There has been a normalisation of abuse in politics, but it doesn’t come from politicians saying they want to win elections, it comes from the platforming of voices like the one Adams read out on her radio show. Voices who rely on shock value to get attention but who, if taken seriously, risk inciting hatred and even violence.

Recently, there have been a few too many examples of media complicity in cultivating a narrative around Yousaf as “extreme” in some way or other.

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Couple this with an almost absolute disinterest in calling out offensive language and accusations made against him, and it becomes clear that much of our media class is ill-equipped to comprehend, never mind communicate, the nuances of racism that still permeate our society.

Consider The Telegraph’s front-page splash earlier this month which intimated that the First Minister had overruled advice on donating to the United Nations Relief and Works Agency for Palestine (UNRWA) to provide aid in Gaza with a hidden agenda of securing safe passage out of the region for his wife’s family members, sprinkled with undertones about the UNRWA’s alleged links to Hamas. Yousaf justifiably called this out as an “outrageous smear” and “far-right conspiracy”.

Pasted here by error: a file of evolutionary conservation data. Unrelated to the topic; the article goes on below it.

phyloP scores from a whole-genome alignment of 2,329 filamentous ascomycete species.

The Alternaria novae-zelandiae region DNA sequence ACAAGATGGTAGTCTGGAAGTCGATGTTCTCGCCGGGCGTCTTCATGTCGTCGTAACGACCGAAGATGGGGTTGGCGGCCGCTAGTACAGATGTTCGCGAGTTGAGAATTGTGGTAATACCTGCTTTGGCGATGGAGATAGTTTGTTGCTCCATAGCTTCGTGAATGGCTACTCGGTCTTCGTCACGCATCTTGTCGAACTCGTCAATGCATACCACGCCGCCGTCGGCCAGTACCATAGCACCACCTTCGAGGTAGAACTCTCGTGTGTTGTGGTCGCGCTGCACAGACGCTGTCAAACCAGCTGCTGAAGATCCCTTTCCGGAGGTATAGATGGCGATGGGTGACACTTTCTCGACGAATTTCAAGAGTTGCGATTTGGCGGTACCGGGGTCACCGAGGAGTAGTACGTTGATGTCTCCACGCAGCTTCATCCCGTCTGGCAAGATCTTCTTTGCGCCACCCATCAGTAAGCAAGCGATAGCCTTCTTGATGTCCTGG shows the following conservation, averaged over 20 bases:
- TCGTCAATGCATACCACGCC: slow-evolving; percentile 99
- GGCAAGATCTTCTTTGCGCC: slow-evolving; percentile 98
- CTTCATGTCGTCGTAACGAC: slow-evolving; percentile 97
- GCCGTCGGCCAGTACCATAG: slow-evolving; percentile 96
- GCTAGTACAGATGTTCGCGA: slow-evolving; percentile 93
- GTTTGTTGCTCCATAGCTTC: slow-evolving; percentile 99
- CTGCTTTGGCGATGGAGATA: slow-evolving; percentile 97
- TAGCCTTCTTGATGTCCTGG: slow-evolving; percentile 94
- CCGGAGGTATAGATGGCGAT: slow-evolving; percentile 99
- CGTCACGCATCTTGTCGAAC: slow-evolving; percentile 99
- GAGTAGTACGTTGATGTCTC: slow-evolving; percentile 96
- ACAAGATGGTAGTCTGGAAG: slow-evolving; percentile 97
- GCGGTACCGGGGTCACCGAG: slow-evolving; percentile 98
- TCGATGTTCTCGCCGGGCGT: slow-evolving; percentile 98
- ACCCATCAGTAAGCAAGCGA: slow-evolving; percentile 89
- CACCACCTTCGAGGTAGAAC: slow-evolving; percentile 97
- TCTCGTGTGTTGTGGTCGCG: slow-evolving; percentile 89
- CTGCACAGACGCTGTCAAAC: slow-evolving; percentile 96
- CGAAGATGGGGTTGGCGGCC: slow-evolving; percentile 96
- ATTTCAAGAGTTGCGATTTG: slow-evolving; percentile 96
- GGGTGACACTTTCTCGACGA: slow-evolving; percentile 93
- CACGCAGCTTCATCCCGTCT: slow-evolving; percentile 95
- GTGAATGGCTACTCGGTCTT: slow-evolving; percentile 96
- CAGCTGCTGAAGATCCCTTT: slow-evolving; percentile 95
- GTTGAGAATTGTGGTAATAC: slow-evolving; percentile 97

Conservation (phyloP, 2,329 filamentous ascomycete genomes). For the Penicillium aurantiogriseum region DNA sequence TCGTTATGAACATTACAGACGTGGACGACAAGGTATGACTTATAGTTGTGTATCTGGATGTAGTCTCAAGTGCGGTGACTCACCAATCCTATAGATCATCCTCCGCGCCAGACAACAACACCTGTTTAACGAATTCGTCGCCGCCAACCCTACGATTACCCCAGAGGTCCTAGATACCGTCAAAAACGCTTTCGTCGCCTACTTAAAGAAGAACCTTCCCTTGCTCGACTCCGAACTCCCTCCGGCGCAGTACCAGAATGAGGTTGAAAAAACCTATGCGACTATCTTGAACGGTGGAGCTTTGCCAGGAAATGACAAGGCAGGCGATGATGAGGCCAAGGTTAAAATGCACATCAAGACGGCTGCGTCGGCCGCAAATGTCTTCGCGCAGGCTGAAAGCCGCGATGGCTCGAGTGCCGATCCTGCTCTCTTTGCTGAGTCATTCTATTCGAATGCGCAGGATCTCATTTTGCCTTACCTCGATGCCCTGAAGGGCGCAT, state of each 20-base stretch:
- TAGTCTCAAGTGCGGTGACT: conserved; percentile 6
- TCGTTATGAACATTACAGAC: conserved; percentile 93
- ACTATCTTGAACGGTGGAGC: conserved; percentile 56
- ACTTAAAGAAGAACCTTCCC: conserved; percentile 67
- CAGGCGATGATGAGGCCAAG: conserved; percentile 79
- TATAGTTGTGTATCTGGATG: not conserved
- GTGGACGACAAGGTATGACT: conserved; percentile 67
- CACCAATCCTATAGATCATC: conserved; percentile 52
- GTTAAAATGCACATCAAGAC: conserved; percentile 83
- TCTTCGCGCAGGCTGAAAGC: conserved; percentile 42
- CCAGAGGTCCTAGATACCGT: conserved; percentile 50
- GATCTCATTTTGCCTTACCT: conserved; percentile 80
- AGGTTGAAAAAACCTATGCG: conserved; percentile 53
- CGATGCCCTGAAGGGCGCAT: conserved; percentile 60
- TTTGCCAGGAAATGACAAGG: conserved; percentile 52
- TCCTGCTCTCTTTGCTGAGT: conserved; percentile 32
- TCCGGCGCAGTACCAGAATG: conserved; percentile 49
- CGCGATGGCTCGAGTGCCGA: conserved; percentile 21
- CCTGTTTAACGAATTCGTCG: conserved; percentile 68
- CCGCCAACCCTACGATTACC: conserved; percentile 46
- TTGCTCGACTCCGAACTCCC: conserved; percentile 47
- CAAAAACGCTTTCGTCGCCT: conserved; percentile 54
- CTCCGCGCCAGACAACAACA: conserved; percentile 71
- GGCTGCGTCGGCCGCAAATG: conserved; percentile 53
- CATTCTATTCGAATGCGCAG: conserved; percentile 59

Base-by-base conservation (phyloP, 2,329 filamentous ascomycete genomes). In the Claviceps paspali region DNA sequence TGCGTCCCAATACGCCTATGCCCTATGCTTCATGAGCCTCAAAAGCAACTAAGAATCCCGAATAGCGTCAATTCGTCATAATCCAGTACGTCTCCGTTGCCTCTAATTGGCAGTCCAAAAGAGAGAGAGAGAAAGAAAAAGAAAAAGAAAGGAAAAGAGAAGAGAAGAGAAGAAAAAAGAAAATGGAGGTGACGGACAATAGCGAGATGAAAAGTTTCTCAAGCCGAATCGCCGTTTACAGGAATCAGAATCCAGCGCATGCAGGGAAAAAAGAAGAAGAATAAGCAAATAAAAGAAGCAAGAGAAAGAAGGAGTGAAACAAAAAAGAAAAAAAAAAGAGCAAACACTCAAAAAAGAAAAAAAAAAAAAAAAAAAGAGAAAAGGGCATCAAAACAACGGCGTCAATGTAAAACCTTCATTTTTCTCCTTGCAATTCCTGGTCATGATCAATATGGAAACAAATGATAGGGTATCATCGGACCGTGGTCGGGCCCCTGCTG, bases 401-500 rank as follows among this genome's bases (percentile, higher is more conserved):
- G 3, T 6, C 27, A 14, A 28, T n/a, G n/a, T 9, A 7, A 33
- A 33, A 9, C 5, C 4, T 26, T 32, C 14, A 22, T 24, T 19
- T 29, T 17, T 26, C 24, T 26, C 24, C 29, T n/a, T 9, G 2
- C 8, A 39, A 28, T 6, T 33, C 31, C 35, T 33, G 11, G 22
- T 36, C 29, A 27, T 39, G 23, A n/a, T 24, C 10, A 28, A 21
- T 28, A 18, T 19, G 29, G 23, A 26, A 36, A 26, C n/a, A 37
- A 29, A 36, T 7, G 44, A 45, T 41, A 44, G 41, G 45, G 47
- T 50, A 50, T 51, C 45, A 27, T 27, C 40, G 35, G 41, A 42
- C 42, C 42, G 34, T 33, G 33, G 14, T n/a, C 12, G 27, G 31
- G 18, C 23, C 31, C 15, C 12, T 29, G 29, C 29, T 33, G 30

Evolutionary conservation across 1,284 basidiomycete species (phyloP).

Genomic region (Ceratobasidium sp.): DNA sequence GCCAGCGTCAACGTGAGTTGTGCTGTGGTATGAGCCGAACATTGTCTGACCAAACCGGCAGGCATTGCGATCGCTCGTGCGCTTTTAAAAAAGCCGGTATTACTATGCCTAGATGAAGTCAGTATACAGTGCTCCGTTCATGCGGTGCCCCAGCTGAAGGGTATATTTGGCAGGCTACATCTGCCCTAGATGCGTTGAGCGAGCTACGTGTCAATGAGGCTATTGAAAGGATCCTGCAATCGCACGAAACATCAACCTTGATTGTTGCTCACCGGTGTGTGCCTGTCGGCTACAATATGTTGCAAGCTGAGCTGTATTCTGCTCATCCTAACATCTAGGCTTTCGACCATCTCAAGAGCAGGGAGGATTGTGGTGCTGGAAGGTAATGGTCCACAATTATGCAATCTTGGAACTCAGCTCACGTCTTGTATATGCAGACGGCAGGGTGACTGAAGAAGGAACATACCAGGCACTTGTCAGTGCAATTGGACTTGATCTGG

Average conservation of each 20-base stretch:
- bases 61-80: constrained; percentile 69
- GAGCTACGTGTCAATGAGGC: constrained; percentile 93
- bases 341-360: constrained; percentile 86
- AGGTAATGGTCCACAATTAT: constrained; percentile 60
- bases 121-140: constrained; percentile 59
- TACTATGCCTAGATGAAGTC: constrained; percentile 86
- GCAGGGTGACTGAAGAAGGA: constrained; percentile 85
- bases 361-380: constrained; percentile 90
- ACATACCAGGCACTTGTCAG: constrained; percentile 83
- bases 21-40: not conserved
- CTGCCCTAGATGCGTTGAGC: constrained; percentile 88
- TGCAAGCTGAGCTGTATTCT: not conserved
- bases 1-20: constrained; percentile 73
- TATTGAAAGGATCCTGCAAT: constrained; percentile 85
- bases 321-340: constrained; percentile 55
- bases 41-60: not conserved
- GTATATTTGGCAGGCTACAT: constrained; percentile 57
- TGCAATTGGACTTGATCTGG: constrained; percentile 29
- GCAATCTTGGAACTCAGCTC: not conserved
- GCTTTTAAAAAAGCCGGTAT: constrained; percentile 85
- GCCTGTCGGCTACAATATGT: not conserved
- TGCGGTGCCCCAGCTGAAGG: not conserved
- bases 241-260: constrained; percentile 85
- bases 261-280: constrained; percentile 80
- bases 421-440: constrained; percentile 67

Now the BBC is, without challenge, broadcasting irate comments from members of the public who believe Yousaf wants to impose his own version of a “final solution” onto Scotland.

It doesn’t take a dog to hear the whistling when a Muslim politician with connections to Palestine is being equated with an ideology which sought to exterminate the Jewish race. Nor should it take a genius to appreciate the risks of amplifying provocative language about a political leader who belongs to a minority currently facing a surge in hate crimes.

There has been a lot of talk about the safety of elected representatives and the impacts which the language we use can have on that. It would be shameful for such an important topic to be used only to score political points and disregarded when it’s pragmatic to do so.

It’s depressing to note that the public criticism which has emerged around the comments on Adams’s show has come overwhelmingly – if not entirely – from pro-independence voices. When it comes to the tone of political discussion that we consider acceptable in our country, constitutional and party politics have to be irrelevant, or we have all already lost.